Cotton merchandisers are finding themselves in an unusual position these days. After years of having more cotton than they needed, buyers are actually having to search for supplies of the white fiber.
While that is good news for cotton producers, the scarcity of cotton doesn’t mean growers should throw their marketing plans to the winds, according to speakers on today’s Ag Market Network conference call.
“Last time I was here we were talking about how we always manage to find enough cotton to get a big ending stock,” said Anthony Tancredi, president of Allenberg Cotton Co. “Now we can’t find enough cotton, and there’s not a situation that exists where we might find too much.”
Tancredi, and Mike Stevens, Swiss Financial Services, said that with the world economy appearing to recover faster than anyone expected, demand for textiles has sent cotton futures into levels not seen in recent years.
“There’s been a lot of conversation in the trade the last five or six weeks about how upbeat the yarn people are,” said Stevens. “The naysayers are skeptical about whether that yarn demand can continue, but yesterday morning when retail sales came out they were extremely impressive. Across the board, retails sales were beating estimates.
“That tells me that consumers are starting to spend money again, and they’re the ones that have the final says,” said Stevens, who joined Tancredi in a special Ag Market Network presentation at the Texas Cotton Ginners Association Gin Show in Lubbock. “The shirts have to come off the shelves, and these numbers show this is more than just inventory replacement.”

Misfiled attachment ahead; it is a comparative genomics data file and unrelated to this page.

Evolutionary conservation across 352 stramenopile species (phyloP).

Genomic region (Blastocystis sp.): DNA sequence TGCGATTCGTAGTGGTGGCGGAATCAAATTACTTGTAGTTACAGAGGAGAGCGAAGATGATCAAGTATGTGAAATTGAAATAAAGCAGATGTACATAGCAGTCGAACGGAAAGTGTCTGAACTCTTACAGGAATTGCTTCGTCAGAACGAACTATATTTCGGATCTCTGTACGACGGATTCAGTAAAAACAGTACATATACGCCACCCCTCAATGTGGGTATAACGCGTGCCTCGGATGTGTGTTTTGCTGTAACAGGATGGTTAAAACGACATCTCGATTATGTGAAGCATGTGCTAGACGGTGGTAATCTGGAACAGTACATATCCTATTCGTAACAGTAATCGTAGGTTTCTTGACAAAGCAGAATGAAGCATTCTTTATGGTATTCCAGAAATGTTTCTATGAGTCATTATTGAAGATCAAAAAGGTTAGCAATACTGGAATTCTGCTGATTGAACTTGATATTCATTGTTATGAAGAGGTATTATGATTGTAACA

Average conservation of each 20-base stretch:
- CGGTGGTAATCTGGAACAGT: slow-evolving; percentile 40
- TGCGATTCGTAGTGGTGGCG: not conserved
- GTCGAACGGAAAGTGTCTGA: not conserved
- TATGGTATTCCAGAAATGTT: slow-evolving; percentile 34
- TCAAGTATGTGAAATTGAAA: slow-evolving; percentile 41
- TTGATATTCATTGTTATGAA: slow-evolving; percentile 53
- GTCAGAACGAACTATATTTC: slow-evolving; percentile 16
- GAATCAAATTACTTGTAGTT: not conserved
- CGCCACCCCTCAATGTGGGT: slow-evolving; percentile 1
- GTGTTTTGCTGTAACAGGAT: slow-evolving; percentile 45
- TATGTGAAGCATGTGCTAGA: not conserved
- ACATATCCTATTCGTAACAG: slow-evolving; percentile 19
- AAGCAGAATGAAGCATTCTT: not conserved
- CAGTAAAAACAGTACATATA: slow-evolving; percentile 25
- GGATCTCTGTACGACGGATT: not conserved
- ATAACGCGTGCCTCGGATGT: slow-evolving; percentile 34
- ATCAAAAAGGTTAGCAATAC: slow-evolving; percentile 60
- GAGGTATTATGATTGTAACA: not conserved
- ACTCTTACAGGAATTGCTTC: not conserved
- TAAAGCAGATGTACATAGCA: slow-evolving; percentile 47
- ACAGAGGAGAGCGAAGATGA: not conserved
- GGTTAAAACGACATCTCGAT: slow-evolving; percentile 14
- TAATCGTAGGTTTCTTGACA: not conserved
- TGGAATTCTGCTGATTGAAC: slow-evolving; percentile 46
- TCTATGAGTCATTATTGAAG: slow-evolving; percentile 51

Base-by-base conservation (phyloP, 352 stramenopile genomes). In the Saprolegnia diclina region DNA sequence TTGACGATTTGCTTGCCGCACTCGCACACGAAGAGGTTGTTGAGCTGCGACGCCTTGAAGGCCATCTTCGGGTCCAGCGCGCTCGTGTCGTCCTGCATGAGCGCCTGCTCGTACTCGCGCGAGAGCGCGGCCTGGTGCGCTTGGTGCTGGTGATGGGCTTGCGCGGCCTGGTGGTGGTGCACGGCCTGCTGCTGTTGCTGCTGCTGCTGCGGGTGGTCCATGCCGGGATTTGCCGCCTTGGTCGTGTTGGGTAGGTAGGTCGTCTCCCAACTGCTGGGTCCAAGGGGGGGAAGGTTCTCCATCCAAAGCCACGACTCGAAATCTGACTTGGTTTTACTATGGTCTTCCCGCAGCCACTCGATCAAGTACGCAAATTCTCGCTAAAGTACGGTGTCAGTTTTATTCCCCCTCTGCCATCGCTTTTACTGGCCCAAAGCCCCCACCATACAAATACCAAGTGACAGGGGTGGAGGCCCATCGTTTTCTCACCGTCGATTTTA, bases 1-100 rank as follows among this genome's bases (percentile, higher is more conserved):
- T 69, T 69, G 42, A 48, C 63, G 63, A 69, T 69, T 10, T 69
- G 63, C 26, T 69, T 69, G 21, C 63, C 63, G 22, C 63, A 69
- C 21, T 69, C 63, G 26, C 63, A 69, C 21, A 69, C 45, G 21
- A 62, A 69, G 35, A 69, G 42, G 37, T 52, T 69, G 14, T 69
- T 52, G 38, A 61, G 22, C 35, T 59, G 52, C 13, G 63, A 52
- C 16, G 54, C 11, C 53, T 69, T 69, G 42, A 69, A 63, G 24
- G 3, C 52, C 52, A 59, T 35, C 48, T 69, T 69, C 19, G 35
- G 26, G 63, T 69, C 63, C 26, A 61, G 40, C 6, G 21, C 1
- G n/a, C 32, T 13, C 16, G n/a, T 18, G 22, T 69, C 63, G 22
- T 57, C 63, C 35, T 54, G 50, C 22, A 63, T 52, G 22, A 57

But Tancredi and Stevens both cautioned growers to not get caught up in the euphoria of a rising cotton market. (As if to underscore their concerns, cotton futures sold off the day before they spoke.)
“If the price is sufficient to encourage you to expand, then it’s sufficient for you to get some protection on the downside,” said Stevens. “At 75 cents, it’s just like a fulcrum. We’re sitting right in the middle, and you can make a good case for it to go 10 cents either way.”
The biggest threats to the current bullishness? Tancredi says the rest of the world may respond to the current high prices and plant more cotton than anyone expects, and the world economy may not be recovering as fast as most believe.
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